Vacuoles are large membrane-bound compartments within some eukaryotic cells and can serve different purposes, such as capturing food materials or unwanted structural debris surrounding the cell, sequestering materials that might be toxic to cells, maintaining fluid balance (called turgor) within the cell, exporting unwanted substances from the cell, and even determining relative cell size. Examples of vacuoles that perform these functions are described below.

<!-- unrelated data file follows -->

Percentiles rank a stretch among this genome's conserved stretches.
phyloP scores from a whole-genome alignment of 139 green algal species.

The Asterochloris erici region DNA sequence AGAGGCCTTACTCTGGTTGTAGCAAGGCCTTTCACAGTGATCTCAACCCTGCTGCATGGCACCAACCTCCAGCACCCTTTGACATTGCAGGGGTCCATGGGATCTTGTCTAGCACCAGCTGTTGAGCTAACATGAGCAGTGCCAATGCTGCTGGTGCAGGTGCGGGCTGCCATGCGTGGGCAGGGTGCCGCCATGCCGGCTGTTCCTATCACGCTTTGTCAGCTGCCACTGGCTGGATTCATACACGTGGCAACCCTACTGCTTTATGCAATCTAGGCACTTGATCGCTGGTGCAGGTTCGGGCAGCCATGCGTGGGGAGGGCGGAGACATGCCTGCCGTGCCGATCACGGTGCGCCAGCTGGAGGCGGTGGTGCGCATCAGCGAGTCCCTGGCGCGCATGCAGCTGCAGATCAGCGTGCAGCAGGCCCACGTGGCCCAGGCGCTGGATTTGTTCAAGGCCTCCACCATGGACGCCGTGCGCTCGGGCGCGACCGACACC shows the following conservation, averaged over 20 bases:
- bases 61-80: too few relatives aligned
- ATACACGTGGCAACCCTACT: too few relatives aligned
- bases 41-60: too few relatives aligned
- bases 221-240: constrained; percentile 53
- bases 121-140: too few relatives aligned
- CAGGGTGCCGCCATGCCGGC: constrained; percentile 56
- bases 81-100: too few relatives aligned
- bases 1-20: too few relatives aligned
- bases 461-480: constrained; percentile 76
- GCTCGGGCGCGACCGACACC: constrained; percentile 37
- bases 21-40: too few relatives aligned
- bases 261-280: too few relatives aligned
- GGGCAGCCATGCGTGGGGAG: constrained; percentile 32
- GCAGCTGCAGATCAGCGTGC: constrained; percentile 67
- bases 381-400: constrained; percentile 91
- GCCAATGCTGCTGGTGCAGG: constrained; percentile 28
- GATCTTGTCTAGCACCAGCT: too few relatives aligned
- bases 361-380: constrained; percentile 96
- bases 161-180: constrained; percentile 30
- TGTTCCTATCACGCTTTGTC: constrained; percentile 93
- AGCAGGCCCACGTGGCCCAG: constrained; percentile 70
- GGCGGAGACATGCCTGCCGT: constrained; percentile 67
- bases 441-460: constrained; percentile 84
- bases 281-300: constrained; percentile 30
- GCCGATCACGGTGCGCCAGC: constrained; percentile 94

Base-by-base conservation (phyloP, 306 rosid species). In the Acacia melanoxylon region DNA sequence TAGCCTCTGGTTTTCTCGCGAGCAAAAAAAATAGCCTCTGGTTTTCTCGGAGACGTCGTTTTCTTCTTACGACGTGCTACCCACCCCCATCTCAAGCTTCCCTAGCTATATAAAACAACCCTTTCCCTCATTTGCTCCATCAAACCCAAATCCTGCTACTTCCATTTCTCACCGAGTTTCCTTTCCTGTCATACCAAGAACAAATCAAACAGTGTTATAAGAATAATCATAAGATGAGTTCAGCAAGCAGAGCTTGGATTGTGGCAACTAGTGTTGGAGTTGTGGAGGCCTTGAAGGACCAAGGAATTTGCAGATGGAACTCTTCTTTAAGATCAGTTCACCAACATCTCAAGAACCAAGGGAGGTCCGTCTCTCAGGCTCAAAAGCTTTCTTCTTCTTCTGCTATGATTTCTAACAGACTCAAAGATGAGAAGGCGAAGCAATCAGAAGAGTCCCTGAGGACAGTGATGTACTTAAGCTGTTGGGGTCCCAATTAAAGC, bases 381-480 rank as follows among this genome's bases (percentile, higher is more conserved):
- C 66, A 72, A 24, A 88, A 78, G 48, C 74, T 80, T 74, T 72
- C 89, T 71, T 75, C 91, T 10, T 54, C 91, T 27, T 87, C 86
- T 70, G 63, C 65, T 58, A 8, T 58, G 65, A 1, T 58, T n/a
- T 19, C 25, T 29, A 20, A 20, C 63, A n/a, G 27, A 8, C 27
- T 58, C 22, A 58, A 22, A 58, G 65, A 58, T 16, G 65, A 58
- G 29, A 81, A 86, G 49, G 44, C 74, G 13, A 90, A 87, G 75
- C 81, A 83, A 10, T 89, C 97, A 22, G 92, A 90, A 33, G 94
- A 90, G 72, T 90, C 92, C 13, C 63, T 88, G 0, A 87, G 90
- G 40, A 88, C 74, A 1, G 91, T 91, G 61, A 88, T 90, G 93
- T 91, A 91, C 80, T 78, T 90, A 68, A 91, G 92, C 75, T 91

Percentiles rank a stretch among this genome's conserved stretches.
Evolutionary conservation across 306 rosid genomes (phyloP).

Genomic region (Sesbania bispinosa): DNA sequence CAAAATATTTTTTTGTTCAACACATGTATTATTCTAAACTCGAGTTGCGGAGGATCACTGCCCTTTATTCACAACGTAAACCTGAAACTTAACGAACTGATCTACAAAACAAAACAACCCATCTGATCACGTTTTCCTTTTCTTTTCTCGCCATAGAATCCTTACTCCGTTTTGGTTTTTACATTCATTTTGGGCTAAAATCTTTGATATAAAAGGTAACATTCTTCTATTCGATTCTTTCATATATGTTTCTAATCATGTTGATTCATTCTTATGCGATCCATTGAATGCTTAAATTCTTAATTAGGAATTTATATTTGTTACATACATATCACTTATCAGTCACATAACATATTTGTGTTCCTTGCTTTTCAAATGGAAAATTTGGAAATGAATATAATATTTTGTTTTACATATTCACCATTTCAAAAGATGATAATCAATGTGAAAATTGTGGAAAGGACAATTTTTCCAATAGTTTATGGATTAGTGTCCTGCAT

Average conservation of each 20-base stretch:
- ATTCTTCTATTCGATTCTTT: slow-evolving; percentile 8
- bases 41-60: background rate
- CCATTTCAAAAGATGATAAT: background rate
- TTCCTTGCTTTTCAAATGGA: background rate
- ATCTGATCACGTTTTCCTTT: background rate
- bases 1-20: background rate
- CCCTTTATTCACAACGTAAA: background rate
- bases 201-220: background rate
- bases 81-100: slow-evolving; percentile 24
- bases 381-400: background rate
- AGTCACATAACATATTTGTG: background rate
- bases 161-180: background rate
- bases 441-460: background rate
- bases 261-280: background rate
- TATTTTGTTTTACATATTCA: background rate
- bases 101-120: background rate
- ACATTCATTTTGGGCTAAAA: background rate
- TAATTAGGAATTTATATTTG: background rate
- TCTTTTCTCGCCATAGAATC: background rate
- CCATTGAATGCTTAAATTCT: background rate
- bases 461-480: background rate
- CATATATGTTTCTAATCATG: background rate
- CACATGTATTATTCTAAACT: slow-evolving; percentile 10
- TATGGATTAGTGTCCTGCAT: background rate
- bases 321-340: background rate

Most mature plant cells have a central vacuole, which often takes up more than 90% of the cell interior. It is surrounded by a membrane and is called the tonoplast. The tonoplast actually serves many different purposes; these are:
- Storage of organic compounds, proteins (in seeds), and inorganic ions (e.g., K+ and Cl-).
- Separation of toxic byproducts from cell metabolism.
- Storage of pigments (e.g., red and blue pigments in flowers).
- Protection of the plant tissue from predation by storing toxic compounds.
- Contributing to cell growth by absorbing water (e.g., cell elongation).
- Allowing some plant cells to reach considerable size.